'More than just poop chocolate:' The moment these founders knew they stepped in something big

August 2, 2017
poop factory
image via the poop factory

We’ve talked to engineers with interesting side projects before, but this one may take the (chocolate) cake.

Meet Benjamin Mei and Suwei Wang, graduates of The Polytechnic Institute of NYU who work as civil engineers during the day and as co-founders of The Poop Factory — yes, The Poop Factory — by night.

The Brooklyn-based company produces and distributes chocolates molded into the shape of everyone’s favorite emoji: poop. Though it may seem like nothing more than a gag gift, its concept actually stems from a popular cultural phrase.

“The idea came from a Chinese saying ‘Nay sik si,’ which literally translates to ‘you eat s--t,’” said Wang. “We wanted to bring this play on words to life and share some laughs with people across all cultures.”

But getting started wasn’t so easy for the business partners. Neither had any background in starting a business or making chocolate, so every part of the initial startup process presented a new challenge.

“We had to learn fast, come up with a solution and adjust,” said Wang. “You may look at our product and think it’s just a box of poop-shaped chocolate, but there were multiple parties involved.”

Sourcing companies to make the boxes, emoji mold and chocolate proved to be a challenge for the new entrepreneurs, but one that they were ultimately able to overcome thanks to Google, Alibaba and other digital resources. The duo also relied on their professional experience — albeit in a very different industry — to guide them through the tribulations of starting a new business.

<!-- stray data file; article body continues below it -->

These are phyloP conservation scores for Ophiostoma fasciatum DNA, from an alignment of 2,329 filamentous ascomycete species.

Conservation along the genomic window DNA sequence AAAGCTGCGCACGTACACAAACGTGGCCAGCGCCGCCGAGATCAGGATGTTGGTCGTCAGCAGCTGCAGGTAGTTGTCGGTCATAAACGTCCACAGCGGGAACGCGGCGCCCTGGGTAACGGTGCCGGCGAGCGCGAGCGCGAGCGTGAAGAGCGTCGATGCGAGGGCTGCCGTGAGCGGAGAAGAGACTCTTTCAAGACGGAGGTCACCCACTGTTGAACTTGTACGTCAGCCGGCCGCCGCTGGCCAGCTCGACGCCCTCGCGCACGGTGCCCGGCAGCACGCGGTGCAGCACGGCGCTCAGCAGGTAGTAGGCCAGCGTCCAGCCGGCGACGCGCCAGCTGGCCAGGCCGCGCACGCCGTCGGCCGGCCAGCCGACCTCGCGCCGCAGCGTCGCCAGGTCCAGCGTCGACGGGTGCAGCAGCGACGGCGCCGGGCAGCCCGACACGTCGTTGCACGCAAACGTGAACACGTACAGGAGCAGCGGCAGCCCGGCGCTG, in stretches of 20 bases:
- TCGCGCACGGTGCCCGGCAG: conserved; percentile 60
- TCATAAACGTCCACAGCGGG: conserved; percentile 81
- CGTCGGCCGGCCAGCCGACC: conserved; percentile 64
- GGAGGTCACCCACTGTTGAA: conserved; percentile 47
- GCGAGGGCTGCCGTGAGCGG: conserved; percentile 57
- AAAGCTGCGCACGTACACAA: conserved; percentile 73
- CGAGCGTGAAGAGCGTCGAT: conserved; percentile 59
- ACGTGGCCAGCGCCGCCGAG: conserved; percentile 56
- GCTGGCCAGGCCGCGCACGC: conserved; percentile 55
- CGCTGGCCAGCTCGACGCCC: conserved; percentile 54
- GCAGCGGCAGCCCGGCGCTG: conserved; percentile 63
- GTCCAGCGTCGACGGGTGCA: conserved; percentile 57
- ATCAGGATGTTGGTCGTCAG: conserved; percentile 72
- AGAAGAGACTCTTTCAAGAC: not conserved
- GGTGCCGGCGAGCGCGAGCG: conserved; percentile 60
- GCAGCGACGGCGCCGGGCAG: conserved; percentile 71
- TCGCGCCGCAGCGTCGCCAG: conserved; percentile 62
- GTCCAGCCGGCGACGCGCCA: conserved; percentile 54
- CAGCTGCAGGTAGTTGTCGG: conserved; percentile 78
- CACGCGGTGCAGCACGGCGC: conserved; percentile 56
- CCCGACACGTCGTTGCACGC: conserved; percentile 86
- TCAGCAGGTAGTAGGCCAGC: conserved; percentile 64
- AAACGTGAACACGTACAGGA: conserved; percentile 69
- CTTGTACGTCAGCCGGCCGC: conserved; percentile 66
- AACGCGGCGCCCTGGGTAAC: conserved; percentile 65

“One of the most important tools engineering gave us was problem-solving skills. We learned how to break down complex problems into simple components, which we would then tackle in bite-sized chunks,” said Wang.

Also coming in the form of bite-sized chunks were the actual chocolates, which immediately became a hit. Since the product launched in January 2017, customers have used the sweets as eccentric gifts, pranks and, for reasons that are obvious, baby shower favors.

“Our product is so unique and ridiculous that it doesn’t matter who the person is — they always laugh when we tell them about the company,” said Wang. “The purpose of our product isn’t to just be bought and eaten by yourself — it’s meant to be shared. It’s the experience of sharing our product that we are really selling.”

 

Photo via featured company.

Know more companies that deserve coverage? Let us know or tweet us @builtinnewyork.

 

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